Author: Nicola Sharp
8 June 2023
2 min read
Nicola Sharp of Rahman Ravelli outlines the challenges facing Petrofac shareholders seeking compensation for losses.
On 11 May 2023, shareholders of Petrofac filed, through their lawyers, a securities claim against the company, seeking compensation for a fall in the price of their shares.
The claim is the result of a series of events following the discovery of corporate wrongdoing that has seen Petrofac’s share price fall since 2017.
In May 2017, the Serious Fraud Office announced that it was investigating Petrofac regarding suspicions of bribery, corruption and money laundering. In February 2019, a senior employee of a Petrofac subsidiary pleaded guilty to 11 counts of bribery. In October 2021, Petrofac pleaded guilty to paying approximately £32 million in bribes to officials in order to win contracts in the Middle East worth around £2.6 billion.
Collective forms of litigation, such as this claim, are rare in the UK. This is partly because claimants have to opt-in to the group litigation - which relies on prospective claimants coming forward – as they are not automatically included by virtue of being part of a class; such as a class of shareholders.
In recent years, however, there has been a growing number of group actions. The VW emissions action and the claim brought against Tesco over accounting errors are two of the more high-profile examples.
With more litigation funders being willing to take these claims, such a course of action is becoming an increasingly attractive option.
In ordinary circumstances, shareholders cannot claim for a drop in their share price. It is a known risk with investments that share prices can and will fluctuate. Shareholders cannot claim for “reflective loss” where their losses merely reflect the loss suffered by the company (Prudential Assurance v Newman Industries (No. 2)  1 Ch 204)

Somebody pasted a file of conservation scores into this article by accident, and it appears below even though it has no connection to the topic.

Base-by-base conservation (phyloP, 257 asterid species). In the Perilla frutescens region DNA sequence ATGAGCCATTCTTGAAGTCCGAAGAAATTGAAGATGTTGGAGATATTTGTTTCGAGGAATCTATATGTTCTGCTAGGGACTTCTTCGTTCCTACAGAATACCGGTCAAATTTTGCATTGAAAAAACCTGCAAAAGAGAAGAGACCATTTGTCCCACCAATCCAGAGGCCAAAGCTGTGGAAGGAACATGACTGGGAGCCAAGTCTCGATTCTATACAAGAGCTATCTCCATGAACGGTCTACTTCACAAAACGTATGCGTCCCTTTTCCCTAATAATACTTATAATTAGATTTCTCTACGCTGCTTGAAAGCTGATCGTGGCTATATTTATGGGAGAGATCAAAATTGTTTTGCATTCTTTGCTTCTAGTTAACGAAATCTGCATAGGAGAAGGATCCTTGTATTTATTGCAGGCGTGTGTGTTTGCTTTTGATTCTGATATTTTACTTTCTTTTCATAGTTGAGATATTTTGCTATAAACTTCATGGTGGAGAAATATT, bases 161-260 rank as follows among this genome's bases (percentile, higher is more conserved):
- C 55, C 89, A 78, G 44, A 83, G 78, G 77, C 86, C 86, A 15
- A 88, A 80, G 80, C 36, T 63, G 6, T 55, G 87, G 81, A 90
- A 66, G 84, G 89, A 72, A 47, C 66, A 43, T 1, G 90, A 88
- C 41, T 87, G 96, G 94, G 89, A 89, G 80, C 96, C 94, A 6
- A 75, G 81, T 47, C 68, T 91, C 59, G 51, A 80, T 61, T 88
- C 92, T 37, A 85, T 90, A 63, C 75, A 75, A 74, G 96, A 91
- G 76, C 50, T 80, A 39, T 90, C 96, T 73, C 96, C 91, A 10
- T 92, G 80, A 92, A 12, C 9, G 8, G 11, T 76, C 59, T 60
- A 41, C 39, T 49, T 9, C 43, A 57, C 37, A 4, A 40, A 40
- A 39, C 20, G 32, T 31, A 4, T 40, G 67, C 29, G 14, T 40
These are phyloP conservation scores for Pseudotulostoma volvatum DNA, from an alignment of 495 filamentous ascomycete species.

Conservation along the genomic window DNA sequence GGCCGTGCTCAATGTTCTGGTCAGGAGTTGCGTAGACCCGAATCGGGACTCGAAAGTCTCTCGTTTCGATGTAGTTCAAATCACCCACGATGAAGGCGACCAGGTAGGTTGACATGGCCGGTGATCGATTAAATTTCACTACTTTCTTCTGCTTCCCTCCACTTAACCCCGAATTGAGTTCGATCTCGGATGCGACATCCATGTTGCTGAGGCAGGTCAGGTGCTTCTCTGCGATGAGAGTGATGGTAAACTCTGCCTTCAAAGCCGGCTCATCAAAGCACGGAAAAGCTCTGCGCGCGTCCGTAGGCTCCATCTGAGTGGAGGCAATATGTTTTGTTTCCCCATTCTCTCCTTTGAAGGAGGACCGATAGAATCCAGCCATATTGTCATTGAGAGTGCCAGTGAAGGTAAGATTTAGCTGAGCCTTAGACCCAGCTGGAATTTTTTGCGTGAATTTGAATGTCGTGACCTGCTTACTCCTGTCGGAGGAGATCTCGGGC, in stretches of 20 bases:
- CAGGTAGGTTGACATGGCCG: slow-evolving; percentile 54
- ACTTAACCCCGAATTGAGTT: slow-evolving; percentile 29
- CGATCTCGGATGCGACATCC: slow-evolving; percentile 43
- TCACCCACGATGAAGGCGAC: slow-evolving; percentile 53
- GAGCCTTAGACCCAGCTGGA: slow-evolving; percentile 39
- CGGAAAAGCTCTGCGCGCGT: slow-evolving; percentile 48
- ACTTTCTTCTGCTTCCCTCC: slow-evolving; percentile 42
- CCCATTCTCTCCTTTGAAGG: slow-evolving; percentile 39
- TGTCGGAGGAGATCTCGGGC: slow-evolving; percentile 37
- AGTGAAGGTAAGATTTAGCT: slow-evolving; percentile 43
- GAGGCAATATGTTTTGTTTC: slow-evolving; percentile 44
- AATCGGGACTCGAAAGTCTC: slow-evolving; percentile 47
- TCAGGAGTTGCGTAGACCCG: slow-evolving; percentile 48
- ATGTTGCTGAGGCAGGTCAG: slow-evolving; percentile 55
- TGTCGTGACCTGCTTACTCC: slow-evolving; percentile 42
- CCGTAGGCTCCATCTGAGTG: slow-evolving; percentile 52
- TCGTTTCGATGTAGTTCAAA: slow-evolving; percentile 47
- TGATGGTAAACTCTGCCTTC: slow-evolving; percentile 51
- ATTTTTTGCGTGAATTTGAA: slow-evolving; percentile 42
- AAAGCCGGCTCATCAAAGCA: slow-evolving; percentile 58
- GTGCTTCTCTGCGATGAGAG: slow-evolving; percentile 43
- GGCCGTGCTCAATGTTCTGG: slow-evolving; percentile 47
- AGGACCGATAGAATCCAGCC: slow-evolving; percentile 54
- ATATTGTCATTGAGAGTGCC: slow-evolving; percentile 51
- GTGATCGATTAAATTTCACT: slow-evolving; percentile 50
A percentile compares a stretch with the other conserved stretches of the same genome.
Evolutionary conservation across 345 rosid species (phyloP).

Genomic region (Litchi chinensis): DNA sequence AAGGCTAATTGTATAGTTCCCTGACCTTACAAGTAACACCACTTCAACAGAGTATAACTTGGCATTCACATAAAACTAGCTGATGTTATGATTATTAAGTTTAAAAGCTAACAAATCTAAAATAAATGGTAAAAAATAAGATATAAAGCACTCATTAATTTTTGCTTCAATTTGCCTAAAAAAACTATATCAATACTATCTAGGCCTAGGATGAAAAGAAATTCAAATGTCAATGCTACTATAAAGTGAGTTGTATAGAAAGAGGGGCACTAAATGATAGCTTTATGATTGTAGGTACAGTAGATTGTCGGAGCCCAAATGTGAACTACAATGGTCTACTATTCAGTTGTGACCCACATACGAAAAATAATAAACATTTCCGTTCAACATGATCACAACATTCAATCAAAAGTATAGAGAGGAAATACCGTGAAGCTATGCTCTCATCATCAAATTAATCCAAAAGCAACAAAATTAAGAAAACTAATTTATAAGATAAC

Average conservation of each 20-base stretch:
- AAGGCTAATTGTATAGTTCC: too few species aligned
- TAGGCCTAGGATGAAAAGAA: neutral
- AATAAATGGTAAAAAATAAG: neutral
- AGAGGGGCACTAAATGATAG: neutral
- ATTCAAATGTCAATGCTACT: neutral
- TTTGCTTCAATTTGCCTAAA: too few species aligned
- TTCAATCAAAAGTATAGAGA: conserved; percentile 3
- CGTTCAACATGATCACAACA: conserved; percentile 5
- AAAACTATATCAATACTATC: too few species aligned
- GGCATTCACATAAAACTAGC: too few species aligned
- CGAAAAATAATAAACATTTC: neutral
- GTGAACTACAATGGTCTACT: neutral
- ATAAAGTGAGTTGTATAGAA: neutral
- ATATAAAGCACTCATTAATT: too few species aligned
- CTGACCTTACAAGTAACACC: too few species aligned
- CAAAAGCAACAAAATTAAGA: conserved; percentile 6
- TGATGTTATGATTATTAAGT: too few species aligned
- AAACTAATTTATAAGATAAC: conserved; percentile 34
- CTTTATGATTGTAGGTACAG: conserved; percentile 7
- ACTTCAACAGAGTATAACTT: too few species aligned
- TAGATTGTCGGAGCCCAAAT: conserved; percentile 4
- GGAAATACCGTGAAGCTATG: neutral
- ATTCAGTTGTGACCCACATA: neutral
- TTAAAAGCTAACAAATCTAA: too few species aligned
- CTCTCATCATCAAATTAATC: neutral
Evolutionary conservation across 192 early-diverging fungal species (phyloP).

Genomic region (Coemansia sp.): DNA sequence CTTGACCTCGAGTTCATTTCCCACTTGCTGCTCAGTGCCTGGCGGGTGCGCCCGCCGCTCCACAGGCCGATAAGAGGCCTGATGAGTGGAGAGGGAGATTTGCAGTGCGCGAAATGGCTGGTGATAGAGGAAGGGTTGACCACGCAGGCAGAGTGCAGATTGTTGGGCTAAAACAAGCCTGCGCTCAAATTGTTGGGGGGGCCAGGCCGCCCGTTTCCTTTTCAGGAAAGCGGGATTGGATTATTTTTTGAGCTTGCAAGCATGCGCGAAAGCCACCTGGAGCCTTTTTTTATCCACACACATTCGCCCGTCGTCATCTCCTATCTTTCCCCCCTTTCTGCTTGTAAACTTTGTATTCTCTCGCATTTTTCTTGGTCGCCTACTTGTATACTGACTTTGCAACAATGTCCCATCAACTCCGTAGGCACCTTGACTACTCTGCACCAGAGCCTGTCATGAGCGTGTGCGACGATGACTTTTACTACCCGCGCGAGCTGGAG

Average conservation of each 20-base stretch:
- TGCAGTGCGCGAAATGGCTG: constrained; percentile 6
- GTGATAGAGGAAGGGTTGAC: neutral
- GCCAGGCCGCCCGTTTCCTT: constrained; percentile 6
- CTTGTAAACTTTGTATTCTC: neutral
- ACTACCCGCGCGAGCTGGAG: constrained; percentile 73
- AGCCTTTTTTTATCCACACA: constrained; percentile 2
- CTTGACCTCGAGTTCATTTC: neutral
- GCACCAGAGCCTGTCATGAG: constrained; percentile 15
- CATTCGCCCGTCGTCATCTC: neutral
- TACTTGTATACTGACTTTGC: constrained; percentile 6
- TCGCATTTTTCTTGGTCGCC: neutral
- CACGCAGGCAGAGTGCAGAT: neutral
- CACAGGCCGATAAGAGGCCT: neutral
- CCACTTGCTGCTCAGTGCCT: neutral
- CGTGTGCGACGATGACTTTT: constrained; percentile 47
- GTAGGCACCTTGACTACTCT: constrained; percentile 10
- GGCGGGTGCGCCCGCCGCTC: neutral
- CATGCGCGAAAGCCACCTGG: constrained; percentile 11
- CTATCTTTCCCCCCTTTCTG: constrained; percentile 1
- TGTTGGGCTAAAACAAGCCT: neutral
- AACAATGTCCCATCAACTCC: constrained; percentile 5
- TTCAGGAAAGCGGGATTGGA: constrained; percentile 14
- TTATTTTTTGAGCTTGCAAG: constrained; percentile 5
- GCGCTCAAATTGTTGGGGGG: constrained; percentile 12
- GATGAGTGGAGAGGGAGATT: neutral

However, there is a mechanism for these so-called “stock-drop” claims, where there has been a level of cover-up (whether intended or not) on the part of the company. The action against Petrofac will be brought as a claim under section 90 Financial Services and Markets Act 2000, which allows compensation to shareholders in relation to statements made in a company’s listing particulars or prospectus. Compensation is payable if the person who acquired securities suffered loss as a result of “any untrue or misleading statement in the particulars” or “omission from the particulars of a matter required to be included.”
But for the Petrofac shareholders’ claim to succeed, the company being guilty of wrongdoing will not be enough. The company must have made an untrue or misleading statement in its documents for the claimants to be successful. Often, the difficulty facing those bringing such claims is that the misleading statements they rely upon are broad and vague, making the link between the statements and the loss more difficult to establish.
In relation to bribery, it is usually the case that annual reports include a statement that the company “recognises the requirements of the UK Bribery Act 2010” or it “manages its risk in relation to bribery”. Whether these statements are sufficiently precise to be deemed misleading remains to be seen.
This case has the potential to open the door for others who wish to hold listed companies to account for environmental, social and governance failures or other matters.
But it will be interesting to see what statements within the documents are deemed to be misleading or untrue - and whether the shareholders can prove reliance on such statements and any resulting loss.
Nicola is known for her fraud, civil recovery, arbitration and business crime expertise, her experience of leading the largest financial disputes and multinational investigations and her skills in devising preventative measures and conducting internal investigations for corporates.